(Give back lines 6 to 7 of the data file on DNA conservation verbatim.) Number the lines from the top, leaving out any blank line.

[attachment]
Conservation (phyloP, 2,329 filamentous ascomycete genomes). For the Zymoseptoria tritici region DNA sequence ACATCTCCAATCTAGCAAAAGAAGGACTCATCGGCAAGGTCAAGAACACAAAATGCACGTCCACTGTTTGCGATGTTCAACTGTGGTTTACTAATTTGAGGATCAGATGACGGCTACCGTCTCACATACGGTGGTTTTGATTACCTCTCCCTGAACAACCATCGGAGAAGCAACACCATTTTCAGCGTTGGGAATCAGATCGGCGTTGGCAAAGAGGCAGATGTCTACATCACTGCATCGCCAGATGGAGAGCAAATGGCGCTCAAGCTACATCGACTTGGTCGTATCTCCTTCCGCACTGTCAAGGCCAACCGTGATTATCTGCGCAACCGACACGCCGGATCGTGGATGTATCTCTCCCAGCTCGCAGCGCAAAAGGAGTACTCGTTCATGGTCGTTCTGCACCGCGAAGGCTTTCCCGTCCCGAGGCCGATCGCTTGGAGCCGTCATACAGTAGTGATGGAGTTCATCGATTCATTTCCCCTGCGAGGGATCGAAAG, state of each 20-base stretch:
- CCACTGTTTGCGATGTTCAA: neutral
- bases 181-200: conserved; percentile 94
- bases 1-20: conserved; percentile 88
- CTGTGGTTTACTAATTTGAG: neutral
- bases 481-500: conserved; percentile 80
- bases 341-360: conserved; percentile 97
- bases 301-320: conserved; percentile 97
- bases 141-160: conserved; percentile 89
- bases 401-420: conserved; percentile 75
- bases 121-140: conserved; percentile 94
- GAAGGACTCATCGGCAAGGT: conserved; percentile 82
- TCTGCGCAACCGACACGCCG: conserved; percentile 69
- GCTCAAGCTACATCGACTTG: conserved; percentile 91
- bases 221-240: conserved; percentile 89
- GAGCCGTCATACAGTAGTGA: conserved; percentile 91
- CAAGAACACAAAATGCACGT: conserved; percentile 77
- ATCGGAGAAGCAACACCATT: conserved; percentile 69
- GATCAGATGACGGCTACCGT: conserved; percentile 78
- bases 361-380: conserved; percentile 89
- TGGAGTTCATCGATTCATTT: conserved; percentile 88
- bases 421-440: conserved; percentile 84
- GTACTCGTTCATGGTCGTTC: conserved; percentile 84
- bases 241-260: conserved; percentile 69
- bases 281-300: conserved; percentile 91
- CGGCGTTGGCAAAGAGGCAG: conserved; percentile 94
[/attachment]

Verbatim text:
- bases 481-500: conserved; percentile 80
- bases 341-360: conserved; percentile 97